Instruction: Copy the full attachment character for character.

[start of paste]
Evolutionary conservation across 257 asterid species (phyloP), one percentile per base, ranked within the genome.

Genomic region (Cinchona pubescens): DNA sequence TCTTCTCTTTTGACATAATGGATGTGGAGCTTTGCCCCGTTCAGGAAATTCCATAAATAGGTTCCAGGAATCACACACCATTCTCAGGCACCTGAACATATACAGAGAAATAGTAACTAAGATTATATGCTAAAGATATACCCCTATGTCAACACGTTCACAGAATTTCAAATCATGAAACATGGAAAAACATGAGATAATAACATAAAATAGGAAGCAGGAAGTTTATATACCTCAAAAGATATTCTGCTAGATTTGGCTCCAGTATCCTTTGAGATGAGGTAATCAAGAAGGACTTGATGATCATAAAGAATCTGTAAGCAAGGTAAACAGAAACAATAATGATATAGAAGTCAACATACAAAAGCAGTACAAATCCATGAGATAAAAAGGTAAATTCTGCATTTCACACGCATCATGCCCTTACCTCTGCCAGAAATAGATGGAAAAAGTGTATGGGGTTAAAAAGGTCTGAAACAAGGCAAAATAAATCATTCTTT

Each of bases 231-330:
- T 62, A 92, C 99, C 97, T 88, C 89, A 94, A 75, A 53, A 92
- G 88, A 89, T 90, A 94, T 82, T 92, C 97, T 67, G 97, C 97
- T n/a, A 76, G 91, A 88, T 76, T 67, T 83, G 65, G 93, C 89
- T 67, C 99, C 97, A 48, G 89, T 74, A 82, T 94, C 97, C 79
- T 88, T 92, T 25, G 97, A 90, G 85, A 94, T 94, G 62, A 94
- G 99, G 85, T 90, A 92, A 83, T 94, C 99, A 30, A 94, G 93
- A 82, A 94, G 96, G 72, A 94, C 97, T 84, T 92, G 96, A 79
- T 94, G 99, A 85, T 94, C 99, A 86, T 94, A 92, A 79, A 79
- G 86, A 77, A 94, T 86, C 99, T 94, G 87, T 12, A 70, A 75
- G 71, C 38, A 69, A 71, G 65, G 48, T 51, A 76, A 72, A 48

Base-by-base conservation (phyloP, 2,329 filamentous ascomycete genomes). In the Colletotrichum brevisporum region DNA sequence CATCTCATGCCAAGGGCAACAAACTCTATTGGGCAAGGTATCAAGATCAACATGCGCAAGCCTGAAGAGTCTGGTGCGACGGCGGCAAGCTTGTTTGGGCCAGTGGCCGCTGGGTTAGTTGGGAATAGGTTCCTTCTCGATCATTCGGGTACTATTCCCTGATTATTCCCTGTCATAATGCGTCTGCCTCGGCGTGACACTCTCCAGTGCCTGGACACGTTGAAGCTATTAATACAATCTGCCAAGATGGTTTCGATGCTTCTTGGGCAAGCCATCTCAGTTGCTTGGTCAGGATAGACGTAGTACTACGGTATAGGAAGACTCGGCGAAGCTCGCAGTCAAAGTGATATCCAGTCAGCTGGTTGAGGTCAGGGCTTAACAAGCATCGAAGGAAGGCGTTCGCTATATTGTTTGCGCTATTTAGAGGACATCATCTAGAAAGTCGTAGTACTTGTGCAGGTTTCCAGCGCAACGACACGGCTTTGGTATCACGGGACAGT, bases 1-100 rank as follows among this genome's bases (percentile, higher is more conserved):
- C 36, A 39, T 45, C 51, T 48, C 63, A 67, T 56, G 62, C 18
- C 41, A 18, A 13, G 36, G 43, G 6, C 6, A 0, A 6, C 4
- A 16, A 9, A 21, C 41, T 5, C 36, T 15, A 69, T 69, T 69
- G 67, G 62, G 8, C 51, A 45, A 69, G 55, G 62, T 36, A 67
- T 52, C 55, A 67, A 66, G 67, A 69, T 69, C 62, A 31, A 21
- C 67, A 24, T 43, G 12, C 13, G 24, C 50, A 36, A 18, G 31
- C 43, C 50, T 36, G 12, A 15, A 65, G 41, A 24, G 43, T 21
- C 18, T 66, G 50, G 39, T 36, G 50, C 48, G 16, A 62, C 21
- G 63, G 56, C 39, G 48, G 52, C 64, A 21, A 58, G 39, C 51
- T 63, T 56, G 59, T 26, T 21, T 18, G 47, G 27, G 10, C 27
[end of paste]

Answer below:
Evolutionary conservation across 257 asterid species (phyloP), one percentile per base, ranked within the genome.

Genomic region (Cinchona pubescens): DNA sequence TCTTCTCTTTTGACATAATGGATGTGGAGCTTTGCCCCGTTCAGGAAATTCCATAAATAGGTTCCAGGAATCACACACCATTCTCAGGCACCTGAACATATACAGAGAAATAGTAACTAAGATTATATGCTAAAGATATACCCCTATGTCAACACGTTCACAGAATTTCAAATCATGAAACATGGAAAAACATGAGATAATAACATAAAATAGGAAGCAGGAAGTTTATATACCTCAAAAGATATTCTGCTAGATTTGGCTCCAGTATCCTTTGAGATGAGGTAATCAAGAAGGACTTGATGATCATAAAGAATCTGTAAGCAAGGTAAACAGAAACAATAATGATATAGAAGTCAACATACAAAAGCAGTACAAATCCATGAGATAAAAAGGTAAATTCTGCATTTCACACGCATCATGCCCTTACCTCTGCCAGAAATAGATGGAAAAAGTGTATGGGGTTAAAAAGGTCTGAAACAAGGCAAAATAAATCATTCTTT

Each of bases 231-330:
- T 62, A 92, C 99, C 97, T 88, C 89, A 94, A 75, A 53, A 92
- G 88, A 89, T 90, A 94, T 82, T 92, C 97, T 67, G 97, C 97
- T n/a, A 76, G 91, A 88, T 76, T 67, T 83, G 65, G 93, C 89
- T 67, C 99, C 97, A 48, G 89, T 74, A 82, T 94, C 97, C 79
- T 88, T 92, T 25, G 97, A 90, G 85, A 94, T 94, G 62, A 94
- G 99, G 85, T 90, A 92, A 83, T 94, C 99, A 30, A 94, G 93
- A 82, A 94, G 96, G 72, A 94, C 97, T 84, T 92, G 96, A 79
- T 94, G 99, A 85, T 94, C 99, A 86, T 94, A 92, A 79, A 79
- G 86, A 77, A 94, T 86, C 99, T 94, G 87, T 12, A 70, A 75
- G 71, C 38, A 69, A 71, G 65, G 48, T 51, A 76, A 72, A 48

Base-by-base conservation (phyloP, 2,329 filamentous ascomycete genomes). In the Colletotrichum brevisporum region DNA sequence CATCTCATGCCAAGGGCAACAAACTCTATTGGGCAAGGTATCAAGATCAACATGCGCAAGCCTGAAGAGTCTGGTGCGACGGCGGCAAGCTTGTTTGGGCCAGTGGCCGCTGGGTTAGTTGGGAATAGGTTCCTTCTCGATCATTCGGGTACTATTCCCTGATTATTCCCTGTCATAATGCGTCTGCCTCGGCGTGACACTCTCCAGTGCCTGGACACGTTGAAGCTATTAATACAATCTGCCAAGATGGTTTCGATGCTTCTTGGGCAAGCCATCTCAGTTGCTTGGTCAGGATAGACGTAGTACTACGGTATAGGAAGACTCGGCGAAGCTCGCAGTCAAAGTGATATCCAGTCAGCTGGTTGAGGTCAGGGCTTAACAAGCATCGAAGGAAGGCGTTCGCTATATTGTTTGCGCTATTTAGAGGACATCATCTAGAAAGTCGTAGTACTTGTGCAGGTTTCCAGCGCAACGACACGGCTTTGGTATCACGGGACAGT, bases 1-100 rank as follows among this genome's bases (percentile, higher is more conserved):
- C 36, A 39, T 45, C 51, T 48, C 63, A 67, T 56, G 62, C 18
- C 41, A 18, A 13, G 36, G 43, G 6, C 6, A 0, A 6, C 4
- A 16, A 9, A 21, C 41, T 5, C 36, T 15, A 69, T 69, T 69
- G 67, G 62, G 8, C 51, A 45, A 69, G 55, G 62, T 36, A 67
- T 52, C 55, A 67, A 66, G 67, A 69, T 69, C 62, A 31, A 21
- C 67, A 24, T 43, G 12, C 13, G 24, C 50, A 36, A 18, G 31
- C 43, C 50, T 36, G 12, A 15, A 65, G 41, A 24, G 43, T 21
- C 18, T 66, G 50, G 39, T 36, G 50, C 48, G 16, A 62, C 21
- G 63, G 56, C 39, G 48, G 52, C 64, A 21, A 58, G 39, C 51
- T 63, T 56, G 59, T 26, T 21, T 18, G 47, G 27, G 10, C 27